What will increased mobile spectrum fees do to our bills?

mobile phone battery

Ofcom have announced that they're increasing the prices they expect mobile operators to pay for parts of the spectrum they use - which could see our mobile phone bills rise.

Annual fees for the 900MHz and 1800MHz spectrum bands will increase from £64.4 million to £199.6 million.

Operators will have to settle half their new bill this year, and the second half in autumn 2016.

The changes will primarily affect Vodafone, O2, EE and Three - but smaller networks that rent bandwidth from the big players will inevitably also have to pay more.

More to pay

Vodafone and O2 will be paying more than three times their current bill, with the cost of their slices of the spectrum increasing from £15.6 million a year to £49.6 million.

EE will have to get used to the idea of paying £75 million, up from £24.9 million; Three's bill will rise from £8.3 million to £24 million.

The changes follow a Government request - made in 2010 - that Ofcom investigate the true value of the bands used for 2G, 3G and 4G services, and revise the fees for them accordingly.

The conclusion, says Philip Marnick, Ofcom's Group Director of Spectrum, was that networks should be charged more - a lot more.

"The mobile industry has not previously had to pay market value for access to this spectrum, which is a valuable and finite resource, and the new fees reflect that value," he said.

Passing the buck

The question most of us will be wondering is: when will the charges be passed onto us?

Ofcom say that the network operators have had five years to budget for the increase.

Ofcom are also charging less than they could have done - the new total bill is 13% less than the regulator had previously estimated - meaning that the networks should have money left in the bank, to the tune of around £30 million.

An Ofcom spokesman said that it wasn't inevitable that we would eventually pay for the increase in spectrum costs through our mobile phone bills.

"Mobile operators have a strong incentive to keep prices competitive," he said.

However, network operators are already complaining that the changes are "unfair" - not usually a good sign for us as end users of their services.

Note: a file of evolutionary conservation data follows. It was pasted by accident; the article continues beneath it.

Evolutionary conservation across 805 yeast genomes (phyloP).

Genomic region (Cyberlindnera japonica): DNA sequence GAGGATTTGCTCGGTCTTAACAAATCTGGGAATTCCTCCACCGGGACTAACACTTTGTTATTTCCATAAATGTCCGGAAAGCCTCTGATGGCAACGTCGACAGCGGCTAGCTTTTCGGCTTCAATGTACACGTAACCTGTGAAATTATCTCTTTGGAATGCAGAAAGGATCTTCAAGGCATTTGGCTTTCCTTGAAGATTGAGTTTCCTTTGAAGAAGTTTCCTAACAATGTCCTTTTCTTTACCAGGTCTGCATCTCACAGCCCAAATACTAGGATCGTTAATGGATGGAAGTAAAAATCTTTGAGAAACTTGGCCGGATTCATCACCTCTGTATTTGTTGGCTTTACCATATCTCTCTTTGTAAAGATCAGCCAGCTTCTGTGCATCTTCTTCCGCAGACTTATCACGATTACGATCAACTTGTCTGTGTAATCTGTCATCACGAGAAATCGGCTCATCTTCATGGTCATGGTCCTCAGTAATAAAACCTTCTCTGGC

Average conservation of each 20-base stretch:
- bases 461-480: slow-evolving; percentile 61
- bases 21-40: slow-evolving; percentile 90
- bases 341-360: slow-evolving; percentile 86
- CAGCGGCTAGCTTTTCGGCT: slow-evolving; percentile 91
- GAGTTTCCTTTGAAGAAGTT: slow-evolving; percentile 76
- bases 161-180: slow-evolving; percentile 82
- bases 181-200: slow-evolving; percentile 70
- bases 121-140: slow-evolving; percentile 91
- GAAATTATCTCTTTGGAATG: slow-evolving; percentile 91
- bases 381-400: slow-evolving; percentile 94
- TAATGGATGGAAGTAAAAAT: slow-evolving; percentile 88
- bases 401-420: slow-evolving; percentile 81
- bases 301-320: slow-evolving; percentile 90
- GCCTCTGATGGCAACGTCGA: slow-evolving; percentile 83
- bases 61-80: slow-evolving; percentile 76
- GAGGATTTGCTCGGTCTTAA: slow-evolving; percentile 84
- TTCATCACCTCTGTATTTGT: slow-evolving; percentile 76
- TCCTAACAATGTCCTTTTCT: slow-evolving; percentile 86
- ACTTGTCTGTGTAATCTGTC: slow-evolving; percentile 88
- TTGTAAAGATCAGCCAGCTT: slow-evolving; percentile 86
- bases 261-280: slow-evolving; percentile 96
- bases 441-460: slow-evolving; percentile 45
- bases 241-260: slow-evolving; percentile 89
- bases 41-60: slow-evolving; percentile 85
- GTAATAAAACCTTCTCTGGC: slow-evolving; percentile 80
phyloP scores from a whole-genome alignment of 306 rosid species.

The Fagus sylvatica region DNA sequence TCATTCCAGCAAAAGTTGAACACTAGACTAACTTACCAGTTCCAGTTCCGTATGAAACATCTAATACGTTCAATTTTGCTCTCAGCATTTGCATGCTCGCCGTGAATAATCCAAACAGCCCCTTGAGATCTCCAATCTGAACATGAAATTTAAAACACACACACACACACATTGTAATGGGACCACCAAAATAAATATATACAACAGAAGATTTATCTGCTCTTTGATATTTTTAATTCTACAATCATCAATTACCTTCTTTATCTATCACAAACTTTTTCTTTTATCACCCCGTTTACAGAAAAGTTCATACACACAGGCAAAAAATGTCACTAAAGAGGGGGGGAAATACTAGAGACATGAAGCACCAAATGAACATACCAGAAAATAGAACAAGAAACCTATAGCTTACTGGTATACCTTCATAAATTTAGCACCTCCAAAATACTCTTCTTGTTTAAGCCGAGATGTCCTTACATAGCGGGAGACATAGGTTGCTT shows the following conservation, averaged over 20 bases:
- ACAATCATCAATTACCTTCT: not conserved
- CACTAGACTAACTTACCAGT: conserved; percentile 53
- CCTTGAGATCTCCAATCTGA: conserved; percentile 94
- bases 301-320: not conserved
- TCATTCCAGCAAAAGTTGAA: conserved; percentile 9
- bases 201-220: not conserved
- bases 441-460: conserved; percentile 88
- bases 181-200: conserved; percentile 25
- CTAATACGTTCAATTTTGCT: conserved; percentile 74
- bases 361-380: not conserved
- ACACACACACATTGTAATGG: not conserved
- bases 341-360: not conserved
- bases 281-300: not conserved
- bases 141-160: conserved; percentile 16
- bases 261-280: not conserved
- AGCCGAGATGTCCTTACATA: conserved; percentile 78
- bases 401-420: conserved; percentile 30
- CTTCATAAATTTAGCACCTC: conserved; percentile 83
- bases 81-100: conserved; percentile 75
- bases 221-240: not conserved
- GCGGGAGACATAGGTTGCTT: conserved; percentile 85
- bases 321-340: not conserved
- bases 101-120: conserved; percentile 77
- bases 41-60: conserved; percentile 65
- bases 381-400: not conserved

EE said that the trebling of fees was "bad news for British consumers and business as it raises the risk that we won't be able to offer the best prices".

Other network providers haven't been so blunt in their assessment.

Both O2 and Vodafone have said they will "review" Ofcom's decision, with the latter saying that the fees "...represent a significant increase when we are already investing around £1 billion on our network and services this year".

Coverage costs

For their part, network operators are aggrieved because under the terms of their new licence deals, the Government insisted they commit to improving their network coverage.

At the end of last year, the Government made a deal with Three UK, Vodafone, O2 and EE to extend their geographic network coverage from 80% then to 90% by 2017.

We've reported before how more than a third of rural users have been left "dissatisfied" by the quality of calls and coverage they receive - and coverage in buildings and on the move is still patchy.

EE have said they are "very disappointed that Ofcom has not reflected the higher costs we've taken on to meet enhanced coverage obligations that Ofcom and government encouraged us to accept".

While it's possible that network operators will try to wriggle out of their 2017 deadline, it's far more likely that we'll feel the brunt of the Ofcom increases through our phone bills - possibly even starting this year.

However, with Ofcom conducting a review into the mobile phone market, operators would be wise not to make these too drastic.

And should the prices we have to pay start to increase, it's worth comparing who else offers the best deals using our comparison tables.

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